‘Rare Pepe’ Steeped in Bitcoin History Fetches $500K on NFT Market OpenSea

Frog-themed digital collectible cards from the mid-2010s are getting retooled for fast sales in the white-hot NFT market.

AccessTimeIconAug 31, 2021 at 12:37 a.m. UTC
Updated Aug 31, 2021 at 1:10 p.m. UTC

Bradley Keoun is the managing editor of CoinDesk's Markets team. He owns BTC above CoinDesk's disclosure threshold of $1,000.

The newest craze in the hot market for non-fungible tokens (NFTs) may be a vintage series built around the ubiquitous Pepe the Frog meme.

Known as “Rare Pepes,” the tokens were minted as digital collectible cards back in the mid-2010s by blockchain pioneers focused primarily on Bitcoin, and traded using a niche platform known as Counterparty.

Encouraged by the increasingly eye-popping price tags for NFTs, some Rare Pepe collectors have begun using a years-old software protocol known as Emblem Vault to reconfigure the digital cards to run on the Ethereum blockchain. Then, they’re listing these “wrapped” Rare Pepes for sale on the dominant NFT marketplace OpenSea and turning smart profits.

Over the past few days, at least one Rare Pepe has changed hands for 149.99 ether (ETH), worth about $500,000 at current prices. Another copy sold for 111.1 ETH early Monday. Such price tags fall short of the million-dollar sales netted for some CryptoPunk and Bored Ape Yacht Club NFTs, but industry executives speculate the Rare Pepes could eventually reap even richer proceeds due to their historical significance.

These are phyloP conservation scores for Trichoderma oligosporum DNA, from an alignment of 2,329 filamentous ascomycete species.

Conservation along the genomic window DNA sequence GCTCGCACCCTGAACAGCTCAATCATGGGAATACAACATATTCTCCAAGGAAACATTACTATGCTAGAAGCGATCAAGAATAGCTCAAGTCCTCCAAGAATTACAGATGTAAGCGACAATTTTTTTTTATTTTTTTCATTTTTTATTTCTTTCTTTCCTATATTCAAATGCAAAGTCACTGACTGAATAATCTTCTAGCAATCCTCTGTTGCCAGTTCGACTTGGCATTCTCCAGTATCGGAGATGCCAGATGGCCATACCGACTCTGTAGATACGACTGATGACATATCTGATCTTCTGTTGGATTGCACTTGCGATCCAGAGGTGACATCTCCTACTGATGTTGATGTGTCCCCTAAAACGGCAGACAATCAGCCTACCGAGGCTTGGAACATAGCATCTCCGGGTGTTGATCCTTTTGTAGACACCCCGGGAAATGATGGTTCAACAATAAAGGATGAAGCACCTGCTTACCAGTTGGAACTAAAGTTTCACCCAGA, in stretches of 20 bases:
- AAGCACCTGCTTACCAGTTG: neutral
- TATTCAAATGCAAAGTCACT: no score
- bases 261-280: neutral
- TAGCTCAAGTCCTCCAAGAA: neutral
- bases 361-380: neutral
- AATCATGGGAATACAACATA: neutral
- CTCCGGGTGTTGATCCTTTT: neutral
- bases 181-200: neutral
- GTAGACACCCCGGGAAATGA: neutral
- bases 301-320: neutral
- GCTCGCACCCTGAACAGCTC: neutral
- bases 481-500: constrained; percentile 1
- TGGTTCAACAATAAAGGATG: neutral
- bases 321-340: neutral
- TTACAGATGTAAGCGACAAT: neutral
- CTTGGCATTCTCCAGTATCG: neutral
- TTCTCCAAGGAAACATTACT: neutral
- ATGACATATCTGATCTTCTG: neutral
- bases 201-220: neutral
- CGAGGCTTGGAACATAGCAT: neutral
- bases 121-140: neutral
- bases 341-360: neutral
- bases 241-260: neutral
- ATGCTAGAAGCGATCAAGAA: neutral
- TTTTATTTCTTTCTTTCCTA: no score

“One of the things we have been witnessing is that the all-time highs for these Rare Pepes are doubling or tripling over the past couple weeks, specifically due to them having access to the capital on OpenSea and more broadly on the Ethereum blockchain,” Emblem Vault co-founder Shannon Code told CoinDesk in an interview.

The digital collectible card that sold for $500,000 was minted as one of 300 in September 2016, according to OpenSea. It bears a green-fleshed likeness of Dorian Satoshi Nakamoto, reported by Newsweek in 2014 to be the inventor of Bitcoin, though he denied it.

DISCLOSURE

Please note that our privacy policy, terms of use, cookies, and do not sell my personal information has been updated.

The leader in news and information on cryptocurrency, digital assets and the future of money, CoinDesk is a media outlet that strives for the highest journalistic standards and abides by a strict set of editorial policies. CoinDesk is an independent operating subsidiary of Digital Currency Group, which invests in cryptocurrencies and blockchain startups. As part of their compensation, certain CoinDesk employees, including editorial employees, may receive exposure to DCG equity in the form of stock appreciation rights, which vest over a multi-year period. CoinDesk journalists are not allowed to purchase stock outright in DCG.

CoinDesk - Unknown

Bradley Keoun is the managing editor of CoinDesk's Markets team. He owns BTC above CoinDesk's disclosure threshold of $1,000.

CoinDesk - Unknown

Bradley Keoun is the managing editor of CoinDesk's Markets team. He owns BTC above CoinDesk's disclosure threshold of $1,000.

Trending

1
CoinDesk - Unknown
Morgan Creek Is Trying to Counter FTX’s BlockFi Bailout, Leaked Call Shows

FTX’s $250 million credit facility offer – if inked as initially proposed – stood to effectively wipe out all BlockFi shareholders, including Morgan Creek Digital, the firm told its investors.

CoinDesk - Unknown
3
CoinDesk - Unknown
A New Chapter of Web3: Solana Unveils Smartphone ‘Saga’; Moody’s Downgrades Coinbase

The most valuable crypto stories for Friday, June 24, 2022.

CoinDesk - Unknown
4
CoinDesk - Unknown
How Are Institutions and Companies Investing in Crypto?

From putting bitcoin on their balance sheets to setting up shop in the metaverse, the ways brands and institutions are investing in cryptocurrencies continues to expand.

CoinDesk - Unknown